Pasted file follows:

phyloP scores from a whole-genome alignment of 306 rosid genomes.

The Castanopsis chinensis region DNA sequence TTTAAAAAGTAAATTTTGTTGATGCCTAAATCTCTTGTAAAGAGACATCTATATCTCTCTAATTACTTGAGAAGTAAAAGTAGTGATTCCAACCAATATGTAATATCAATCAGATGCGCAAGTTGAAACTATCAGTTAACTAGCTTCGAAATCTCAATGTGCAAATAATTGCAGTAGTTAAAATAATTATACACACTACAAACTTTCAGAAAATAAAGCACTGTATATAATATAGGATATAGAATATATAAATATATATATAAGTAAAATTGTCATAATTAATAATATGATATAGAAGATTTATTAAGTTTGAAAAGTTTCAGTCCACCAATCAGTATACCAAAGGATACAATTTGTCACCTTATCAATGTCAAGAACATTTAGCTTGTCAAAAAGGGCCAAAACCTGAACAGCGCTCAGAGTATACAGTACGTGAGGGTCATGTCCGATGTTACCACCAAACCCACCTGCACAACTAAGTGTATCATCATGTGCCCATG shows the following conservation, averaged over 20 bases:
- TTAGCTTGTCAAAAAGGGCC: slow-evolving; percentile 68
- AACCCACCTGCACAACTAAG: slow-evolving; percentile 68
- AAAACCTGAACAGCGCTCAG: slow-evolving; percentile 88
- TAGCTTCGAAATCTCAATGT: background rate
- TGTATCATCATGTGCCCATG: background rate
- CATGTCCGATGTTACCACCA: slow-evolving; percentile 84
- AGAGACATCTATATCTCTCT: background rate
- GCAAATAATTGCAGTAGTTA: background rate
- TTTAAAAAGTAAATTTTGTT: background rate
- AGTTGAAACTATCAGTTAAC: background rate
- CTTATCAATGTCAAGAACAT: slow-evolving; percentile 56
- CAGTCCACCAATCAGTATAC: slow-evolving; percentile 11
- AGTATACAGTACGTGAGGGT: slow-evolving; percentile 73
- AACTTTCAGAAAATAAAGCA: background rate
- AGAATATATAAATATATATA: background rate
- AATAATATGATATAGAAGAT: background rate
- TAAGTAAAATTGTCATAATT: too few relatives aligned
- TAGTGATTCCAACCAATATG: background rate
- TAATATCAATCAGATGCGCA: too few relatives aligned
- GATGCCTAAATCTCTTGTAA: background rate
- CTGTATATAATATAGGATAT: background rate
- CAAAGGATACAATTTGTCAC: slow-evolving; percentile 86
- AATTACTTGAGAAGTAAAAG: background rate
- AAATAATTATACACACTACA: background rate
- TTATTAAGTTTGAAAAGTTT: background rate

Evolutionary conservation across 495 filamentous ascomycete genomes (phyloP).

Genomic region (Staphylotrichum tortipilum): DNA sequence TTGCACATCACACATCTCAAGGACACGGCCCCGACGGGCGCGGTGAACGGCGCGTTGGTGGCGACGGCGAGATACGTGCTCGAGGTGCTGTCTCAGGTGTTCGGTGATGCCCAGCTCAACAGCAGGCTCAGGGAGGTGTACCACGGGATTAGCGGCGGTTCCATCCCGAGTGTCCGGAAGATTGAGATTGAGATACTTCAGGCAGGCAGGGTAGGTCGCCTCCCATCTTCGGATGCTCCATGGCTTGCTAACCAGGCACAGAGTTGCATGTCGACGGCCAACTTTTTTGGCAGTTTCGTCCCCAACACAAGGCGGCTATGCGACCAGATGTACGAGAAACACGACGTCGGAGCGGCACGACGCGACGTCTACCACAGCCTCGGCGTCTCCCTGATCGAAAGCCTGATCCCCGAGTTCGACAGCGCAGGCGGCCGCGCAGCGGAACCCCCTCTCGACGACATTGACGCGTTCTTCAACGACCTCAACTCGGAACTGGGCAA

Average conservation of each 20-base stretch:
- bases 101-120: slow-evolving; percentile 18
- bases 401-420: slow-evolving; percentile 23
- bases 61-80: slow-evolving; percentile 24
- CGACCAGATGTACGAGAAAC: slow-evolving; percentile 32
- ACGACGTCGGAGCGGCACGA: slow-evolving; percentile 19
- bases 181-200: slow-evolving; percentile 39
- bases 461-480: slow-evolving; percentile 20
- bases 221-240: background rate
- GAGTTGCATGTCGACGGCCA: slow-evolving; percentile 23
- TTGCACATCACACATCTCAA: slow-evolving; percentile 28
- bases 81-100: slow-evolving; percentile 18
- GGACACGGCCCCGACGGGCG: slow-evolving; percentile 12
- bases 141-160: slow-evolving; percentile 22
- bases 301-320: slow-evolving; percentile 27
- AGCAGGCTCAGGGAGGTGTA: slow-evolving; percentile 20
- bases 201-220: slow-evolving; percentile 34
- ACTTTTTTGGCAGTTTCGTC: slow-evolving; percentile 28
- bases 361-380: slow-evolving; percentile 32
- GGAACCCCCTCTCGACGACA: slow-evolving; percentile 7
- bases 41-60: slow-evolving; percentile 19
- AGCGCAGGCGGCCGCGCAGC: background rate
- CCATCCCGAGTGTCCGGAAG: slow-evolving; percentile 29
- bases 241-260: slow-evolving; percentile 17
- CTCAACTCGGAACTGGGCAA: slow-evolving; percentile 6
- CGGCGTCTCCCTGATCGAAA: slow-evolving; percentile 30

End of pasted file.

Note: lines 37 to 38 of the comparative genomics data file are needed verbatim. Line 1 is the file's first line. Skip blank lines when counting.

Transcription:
- bases 461-480: slow-evolving; percentile 20
- bases 221-240: background rate